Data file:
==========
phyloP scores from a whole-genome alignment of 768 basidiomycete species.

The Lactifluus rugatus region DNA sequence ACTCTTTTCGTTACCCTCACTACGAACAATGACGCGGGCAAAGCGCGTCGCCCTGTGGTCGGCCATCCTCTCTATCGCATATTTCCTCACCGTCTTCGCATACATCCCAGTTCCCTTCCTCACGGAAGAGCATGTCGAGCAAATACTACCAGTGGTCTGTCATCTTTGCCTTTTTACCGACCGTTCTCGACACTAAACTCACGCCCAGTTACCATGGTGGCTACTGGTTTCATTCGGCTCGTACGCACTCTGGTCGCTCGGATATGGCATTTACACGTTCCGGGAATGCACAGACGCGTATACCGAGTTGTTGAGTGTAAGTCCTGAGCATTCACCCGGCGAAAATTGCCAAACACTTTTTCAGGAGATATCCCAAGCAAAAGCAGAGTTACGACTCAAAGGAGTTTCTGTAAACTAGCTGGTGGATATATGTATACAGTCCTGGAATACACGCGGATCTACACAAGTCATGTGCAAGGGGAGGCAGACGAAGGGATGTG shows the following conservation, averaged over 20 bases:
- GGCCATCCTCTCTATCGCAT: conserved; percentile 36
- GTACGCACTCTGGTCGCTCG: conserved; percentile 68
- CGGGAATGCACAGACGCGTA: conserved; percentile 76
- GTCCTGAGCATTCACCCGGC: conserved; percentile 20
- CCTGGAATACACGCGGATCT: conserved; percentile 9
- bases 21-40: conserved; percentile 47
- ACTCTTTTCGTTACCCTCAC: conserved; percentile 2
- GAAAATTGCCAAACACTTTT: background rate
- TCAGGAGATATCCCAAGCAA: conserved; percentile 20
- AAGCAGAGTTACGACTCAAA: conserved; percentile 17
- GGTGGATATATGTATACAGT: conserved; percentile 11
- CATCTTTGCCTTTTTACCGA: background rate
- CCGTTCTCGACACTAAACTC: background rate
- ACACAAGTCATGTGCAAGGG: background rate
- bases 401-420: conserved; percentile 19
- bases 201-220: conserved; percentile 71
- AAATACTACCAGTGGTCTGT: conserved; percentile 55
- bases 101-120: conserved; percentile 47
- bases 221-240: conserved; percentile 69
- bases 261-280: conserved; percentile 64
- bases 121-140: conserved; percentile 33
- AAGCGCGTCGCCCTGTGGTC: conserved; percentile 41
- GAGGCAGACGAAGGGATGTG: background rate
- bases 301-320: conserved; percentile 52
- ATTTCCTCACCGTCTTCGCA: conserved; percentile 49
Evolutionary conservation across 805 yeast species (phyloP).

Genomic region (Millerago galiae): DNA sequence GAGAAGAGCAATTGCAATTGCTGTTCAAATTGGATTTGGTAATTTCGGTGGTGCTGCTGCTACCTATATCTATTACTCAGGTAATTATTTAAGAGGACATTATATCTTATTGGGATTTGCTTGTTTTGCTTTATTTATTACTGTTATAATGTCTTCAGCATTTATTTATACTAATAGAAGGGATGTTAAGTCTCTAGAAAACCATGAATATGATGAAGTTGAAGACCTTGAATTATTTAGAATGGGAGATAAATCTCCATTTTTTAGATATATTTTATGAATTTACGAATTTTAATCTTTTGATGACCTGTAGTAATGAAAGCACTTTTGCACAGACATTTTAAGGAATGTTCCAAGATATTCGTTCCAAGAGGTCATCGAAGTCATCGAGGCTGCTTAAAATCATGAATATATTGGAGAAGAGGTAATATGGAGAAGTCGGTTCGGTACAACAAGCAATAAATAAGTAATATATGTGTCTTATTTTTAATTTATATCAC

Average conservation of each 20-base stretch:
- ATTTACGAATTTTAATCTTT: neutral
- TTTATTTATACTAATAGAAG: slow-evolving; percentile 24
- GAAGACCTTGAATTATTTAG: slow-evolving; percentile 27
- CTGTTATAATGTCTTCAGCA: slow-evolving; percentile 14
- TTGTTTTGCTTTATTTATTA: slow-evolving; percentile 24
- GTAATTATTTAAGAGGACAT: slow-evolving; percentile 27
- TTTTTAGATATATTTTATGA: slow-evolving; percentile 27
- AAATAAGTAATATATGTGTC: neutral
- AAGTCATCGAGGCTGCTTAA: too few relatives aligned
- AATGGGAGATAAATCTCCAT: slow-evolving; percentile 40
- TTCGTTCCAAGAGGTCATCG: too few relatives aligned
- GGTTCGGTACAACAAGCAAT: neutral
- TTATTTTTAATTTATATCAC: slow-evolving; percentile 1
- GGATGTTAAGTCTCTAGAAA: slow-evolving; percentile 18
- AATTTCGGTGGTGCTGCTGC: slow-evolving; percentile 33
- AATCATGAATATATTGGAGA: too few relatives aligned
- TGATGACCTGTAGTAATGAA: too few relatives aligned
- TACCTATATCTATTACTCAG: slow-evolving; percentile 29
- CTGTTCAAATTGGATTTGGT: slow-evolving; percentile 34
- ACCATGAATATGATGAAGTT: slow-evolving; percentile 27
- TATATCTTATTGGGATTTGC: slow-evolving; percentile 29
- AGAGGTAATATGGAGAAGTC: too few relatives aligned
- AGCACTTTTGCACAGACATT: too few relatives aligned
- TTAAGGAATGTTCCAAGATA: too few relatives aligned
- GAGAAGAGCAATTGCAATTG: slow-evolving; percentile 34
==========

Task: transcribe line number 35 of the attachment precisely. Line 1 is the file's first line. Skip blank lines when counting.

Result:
- TTGTTTTGCTTTATTTATTA: slow-evolving; percentile 24